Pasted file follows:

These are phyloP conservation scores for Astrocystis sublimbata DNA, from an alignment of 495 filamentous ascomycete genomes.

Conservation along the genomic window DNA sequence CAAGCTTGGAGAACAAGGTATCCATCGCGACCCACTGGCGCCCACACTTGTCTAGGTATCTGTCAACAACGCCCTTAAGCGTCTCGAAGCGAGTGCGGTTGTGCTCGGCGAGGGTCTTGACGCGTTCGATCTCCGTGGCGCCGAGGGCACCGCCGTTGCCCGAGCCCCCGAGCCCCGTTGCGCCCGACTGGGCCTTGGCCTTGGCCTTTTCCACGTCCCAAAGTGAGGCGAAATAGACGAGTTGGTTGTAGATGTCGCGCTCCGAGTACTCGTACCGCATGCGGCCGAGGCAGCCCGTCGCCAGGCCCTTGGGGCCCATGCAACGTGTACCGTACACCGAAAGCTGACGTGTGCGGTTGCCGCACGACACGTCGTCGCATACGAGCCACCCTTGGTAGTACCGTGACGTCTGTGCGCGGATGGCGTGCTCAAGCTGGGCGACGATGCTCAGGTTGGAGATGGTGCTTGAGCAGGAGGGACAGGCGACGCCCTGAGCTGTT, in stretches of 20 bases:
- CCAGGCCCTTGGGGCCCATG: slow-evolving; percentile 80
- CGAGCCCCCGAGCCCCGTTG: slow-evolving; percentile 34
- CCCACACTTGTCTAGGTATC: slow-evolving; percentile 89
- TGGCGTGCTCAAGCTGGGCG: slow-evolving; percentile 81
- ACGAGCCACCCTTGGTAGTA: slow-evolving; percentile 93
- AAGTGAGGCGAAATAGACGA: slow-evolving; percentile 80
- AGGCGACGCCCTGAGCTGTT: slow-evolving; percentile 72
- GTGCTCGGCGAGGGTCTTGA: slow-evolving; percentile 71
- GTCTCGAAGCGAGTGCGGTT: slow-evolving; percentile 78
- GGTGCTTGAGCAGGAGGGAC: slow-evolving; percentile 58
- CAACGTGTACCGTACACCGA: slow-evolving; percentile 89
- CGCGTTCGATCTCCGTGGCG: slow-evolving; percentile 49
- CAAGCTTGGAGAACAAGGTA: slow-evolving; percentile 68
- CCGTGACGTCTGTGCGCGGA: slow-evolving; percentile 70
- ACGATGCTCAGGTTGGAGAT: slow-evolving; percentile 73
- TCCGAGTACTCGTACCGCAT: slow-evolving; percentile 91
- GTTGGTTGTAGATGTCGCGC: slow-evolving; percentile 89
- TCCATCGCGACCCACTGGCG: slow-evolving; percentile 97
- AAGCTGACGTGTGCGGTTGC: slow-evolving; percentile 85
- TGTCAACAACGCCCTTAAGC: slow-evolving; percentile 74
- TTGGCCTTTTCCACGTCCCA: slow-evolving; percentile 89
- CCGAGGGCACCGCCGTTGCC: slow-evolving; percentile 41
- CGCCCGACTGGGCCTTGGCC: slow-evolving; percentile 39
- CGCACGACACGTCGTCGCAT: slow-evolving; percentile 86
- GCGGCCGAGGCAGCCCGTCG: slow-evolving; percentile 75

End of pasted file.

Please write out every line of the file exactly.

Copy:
These are phyloP conservation scores for Astrocystis sublimbata DNA, from an alignment of 495 filamentous ascomycete genomes.

Conservation along the genomic window DNA sequence CAAGCTTGGAGAACAAGGTATCCATCGCGACCCACTGGCGCCCACACTTGTCTAGGTATCTGTCAACAACGCCCTTAAGCGTCTCGAAGCGAGTGCGGTTGTGCTCGGCGAGGGTCTTGACGCGTTCGATCTCCGTGGCGCCGAGGGCACCGCCGTTGCCCGAGCCCCCGAGCCCCGTTGCGCCCGACTGGGCCTTGGCCTTGGCCTTTTCCACGTCCCAAAGTGAGGCGAAATAGACGAGTTGGTTGTAGATGTCGCGCTCCGAGTACTCGTACCGCATGCGGCCGAGGCAGCCCGTCGCCAGGCCCTTGGGGCCCATGCAACGTGTACCGTACACCGAAAGCTGACGTGTGCGGTTGCCGCACGACACGTCGTCGCATACGAGCCACCCTTGGTAGTACCGTGACGTCTGTGCGCGGATGGCGTGCTCAAGCTGGGCGACGATGCTCAGGTTGGAGATGGTGCTTGAGCAGGAGGGACAGGCGACGCCCTGAGCTGTT, in stretches of 20 bases:
- CCAGGCCCTTGGGGCCCATG: slow-evolving; percentile 80
- CGAGCCCCCGAGCCCCGTTG: slow-evolving; percentile 34
- CCCACACTTGTCTAGGTATC: slow-evolving; percentile 89
- TGGCGTGCTCAAGCTGGGCG: slow-evolving; percentile 81
- ACGAGCCACCCTTGGTAGTA: slow-evolving; percentile 93
- AAGTGAGGCGAAATAGACGA: slow-evolving; percentile 80
- AGGCGACGCCCTGAGCTGTT: slow-evolving; percentile 72
- GTGCTCGGCGAGGGTCTTGA: slow-evolving; percentile 71
- GTCTCGAAGCGAGTGCGGTT: slow-evolving; percentile 78
- GGTGCTTGAGCAGGAGGGAC: slow-evolving; percentile 58
- CAACGTGTACCGTACACCGA: slow-evolving; percentile 89
- CGCGTTCGATCTCCGTGGCG: slow-evolving; percentile 49
- CAAGCTTGGAGAACAAGGTA: slow-evolving; percentile 68
- CCGTGACGTCTGTGCGCGGA: slow-evolving; percentile 70
- ACGATGCTCAGGTTGGAGAT: slow-evolving; percentile 73
- TCCGAGTACTCGTACCGCAT: slow-evolving; percentile 91
- GTTGGTTGTAGATGTCGCGC: slow-evolving; percentile 89
- TCCATCGCGACCCACTGGCG: slow-evolving; percentile 97
- AAGCTGACGTGTGCGGTTGC: slow-evolving; percentile 85
- TGTCAACAACGCCCTTAAGC: slow-evolving; percentile 74
- TTGGCCTTTTCCACGTCCCA: slow-evolving; percentile 89
- CCGAGGGCACCGCCGTTGCC: slow-evolving; percentile 41
- CGCCCGACTGGGCCTTGGCC: slow-evolving; percentile 39
- CGCACGACACGTCGTCGCAT: slow-evolving; percentile 86
- GCGGCCGAGGCAGCCCGTCG: slow-evolving; percentile 75